Food insecurity is a growing social crisis in Australia despite being one of the world’s wealthiest countries. More than 1 in 5 Australians (21%) have experienced food insecurity in the last 12 months, meaning they ran out of food and were unable to buy more.
Since 2017, McCrindle has been partnering with Foodbank Australia to deliver the Hunger Report, Australia’s only national publication bringing together the perspectives of service providers and Australians who access food relief services.
The 2019 Foodbank Hunger Report combines insights from two surveys, bringing together the perspectives of 2,000 charities and community groups providing front-line food relief as well as 1,000 individuals experiencing food insecurity. The report provides a snapshot of Australia’s growing food insecurity problem and is considered the definitive source of insights into food insecurity in Australia.
According to the United Nations’ Food and Agriculture Organisation, food insecurity is defined as individuals or households having limited or uncertain physical, social or economic access to sufficient, safe, nutritious and culturally relevant food.
At least once a week, Food insecure Australians:
- skip a meal (55%)
- cut down on the size of their meals to make their food go further (50%)
- go a whole day without eating (30%).
- More than 5 million Australians experienced food insecurity in the past 12 months.
- It is more likely for a child to be food insecure that an adult with more than 1 in 5 children (22%) experiencing food insecurity in the last 12 months.
- The number of Australians seeking relief from charities has increased by 22%.
- Women are at greater risk of food insecurity with more than one in four women (27%) experiencing food insecurity in the last 12 months, compared to 18% of men.
- People with food insecurity are five times more likely to experience psychological distress than the average Australian.
- Women may be more vulnerable to food insecurity as they are more likely than men to have experienced domestic violence, financial abuse or raising children on their own for an extended period at some point in their lifetime.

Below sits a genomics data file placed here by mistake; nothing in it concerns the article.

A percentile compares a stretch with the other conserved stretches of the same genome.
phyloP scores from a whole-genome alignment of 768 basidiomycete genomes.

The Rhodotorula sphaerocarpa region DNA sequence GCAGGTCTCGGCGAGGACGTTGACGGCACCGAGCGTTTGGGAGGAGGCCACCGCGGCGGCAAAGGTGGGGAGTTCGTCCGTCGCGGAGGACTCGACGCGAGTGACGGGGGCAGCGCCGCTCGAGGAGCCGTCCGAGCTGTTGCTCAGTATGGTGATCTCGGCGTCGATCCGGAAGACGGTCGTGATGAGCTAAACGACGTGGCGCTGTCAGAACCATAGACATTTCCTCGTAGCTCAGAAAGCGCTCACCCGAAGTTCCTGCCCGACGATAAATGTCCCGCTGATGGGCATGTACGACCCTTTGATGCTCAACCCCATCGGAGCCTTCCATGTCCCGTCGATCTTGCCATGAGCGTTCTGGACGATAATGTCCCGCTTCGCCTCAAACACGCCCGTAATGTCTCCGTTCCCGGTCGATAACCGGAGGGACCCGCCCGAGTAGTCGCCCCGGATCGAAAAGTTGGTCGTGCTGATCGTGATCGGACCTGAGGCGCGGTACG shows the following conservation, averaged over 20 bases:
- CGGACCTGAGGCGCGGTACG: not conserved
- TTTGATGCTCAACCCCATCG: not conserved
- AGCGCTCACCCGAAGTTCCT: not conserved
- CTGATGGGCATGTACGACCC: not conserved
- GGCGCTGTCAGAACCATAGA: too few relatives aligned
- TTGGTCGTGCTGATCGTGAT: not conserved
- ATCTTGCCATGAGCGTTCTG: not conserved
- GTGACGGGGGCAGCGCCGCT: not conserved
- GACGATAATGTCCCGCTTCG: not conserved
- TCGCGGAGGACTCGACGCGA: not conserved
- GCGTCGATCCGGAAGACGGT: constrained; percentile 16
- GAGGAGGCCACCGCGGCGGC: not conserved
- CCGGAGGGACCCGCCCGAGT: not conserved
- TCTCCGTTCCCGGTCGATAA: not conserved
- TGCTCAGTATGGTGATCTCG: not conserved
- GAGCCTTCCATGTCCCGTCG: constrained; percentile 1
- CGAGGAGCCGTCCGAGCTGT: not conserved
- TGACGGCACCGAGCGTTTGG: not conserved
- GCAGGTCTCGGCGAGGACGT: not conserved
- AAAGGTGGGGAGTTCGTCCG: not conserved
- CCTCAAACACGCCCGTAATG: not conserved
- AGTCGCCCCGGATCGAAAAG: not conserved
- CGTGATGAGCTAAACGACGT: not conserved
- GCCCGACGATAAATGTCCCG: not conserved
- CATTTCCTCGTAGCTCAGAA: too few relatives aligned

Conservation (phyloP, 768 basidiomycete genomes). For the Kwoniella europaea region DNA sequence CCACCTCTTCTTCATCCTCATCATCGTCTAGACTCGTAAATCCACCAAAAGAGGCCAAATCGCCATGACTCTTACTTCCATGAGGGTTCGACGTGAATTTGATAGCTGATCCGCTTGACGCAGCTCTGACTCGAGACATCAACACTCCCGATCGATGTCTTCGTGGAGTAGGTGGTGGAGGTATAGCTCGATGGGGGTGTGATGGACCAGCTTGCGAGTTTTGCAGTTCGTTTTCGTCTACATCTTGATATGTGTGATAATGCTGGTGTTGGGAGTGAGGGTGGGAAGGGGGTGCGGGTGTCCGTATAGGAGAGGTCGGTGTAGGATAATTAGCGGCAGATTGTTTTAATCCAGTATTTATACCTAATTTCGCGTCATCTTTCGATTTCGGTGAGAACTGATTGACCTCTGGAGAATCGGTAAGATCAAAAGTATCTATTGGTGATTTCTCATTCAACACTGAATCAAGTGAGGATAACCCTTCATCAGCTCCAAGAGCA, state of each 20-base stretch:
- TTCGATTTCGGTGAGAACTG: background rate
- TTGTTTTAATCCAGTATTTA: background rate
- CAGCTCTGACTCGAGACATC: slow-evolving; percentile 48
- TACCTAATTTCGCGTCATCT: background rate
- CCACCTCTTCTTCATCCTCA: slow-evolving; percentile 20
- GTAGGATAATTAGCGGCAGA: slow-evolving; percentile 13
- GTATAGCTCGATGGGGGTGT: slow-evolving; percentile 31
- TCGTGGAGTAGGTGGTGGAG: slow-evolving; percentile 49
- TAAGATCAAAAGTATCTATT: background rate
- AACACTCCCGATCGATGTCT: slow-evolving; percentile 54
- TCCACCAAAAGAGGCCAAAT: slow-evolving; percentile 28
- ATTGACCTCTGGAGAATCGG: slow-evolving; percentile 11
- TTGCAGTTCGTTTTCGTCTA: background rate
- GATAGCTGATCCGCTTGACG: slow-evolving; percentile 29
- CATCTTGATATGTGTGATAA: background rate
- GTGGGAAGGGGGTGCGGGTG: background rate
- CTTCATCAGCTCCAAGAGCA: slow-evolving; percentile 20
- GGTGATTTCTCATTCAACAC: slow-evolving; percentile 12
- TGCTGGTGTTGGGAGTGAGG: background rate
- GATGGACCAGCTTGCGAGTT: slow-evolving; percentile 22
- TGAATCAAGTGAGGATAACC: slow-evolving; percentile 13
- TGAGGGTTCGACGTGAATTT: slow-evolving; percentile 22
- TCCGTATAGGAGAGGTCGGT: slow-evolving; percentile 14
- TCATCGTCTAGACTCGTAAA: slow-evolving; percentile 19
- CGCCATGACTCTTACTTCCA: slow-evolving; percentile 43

- Single parent households are most likely to experience food insecurity (47%).
What causes food insecurity?
The cost of living is a key cause of food insecurity in Australia, especially for those living on a low income, which can be broken own into three immediate causes:
- Unexpected bill or expense (49%)
- Living on a low income or pension (42%)
- Had to pay rent/mortgage (34%).
Australians with a history of personal hardship are more vulnerable to food insecurity. For example, 7 in 10 Australians experiencing food insecurity have faced being unable to find a job for an extended period at some point in their lives, while 2 in 5 have experienced domestic violence.
Barriers to seeking assistance
Australians experiencing food insecurity put off seeking assistance because they:
- think there might be people who need assistance more than they do (41%),
- feel embarrassment (40%),
- shame (39%).
Charities are struggling to meet the rising need of food relief
Foodbank provides food relief to more than 815,000 Australians every month and distributes food and groceries to over 2,400 charities nationally. Yet only 37% of their charities report meeting the full needs of the people they assist. As a not-for-profit organisation, Foodbank relies on governments, individuals, organisations, community groups and thousands of volunteers to fight hunger.
Article supplied with thanks to McCrindle.
About the Author: McCrindle are a team of researchers and communications specialists who discover insights, and tell the story of Australians – what we do, and who we are.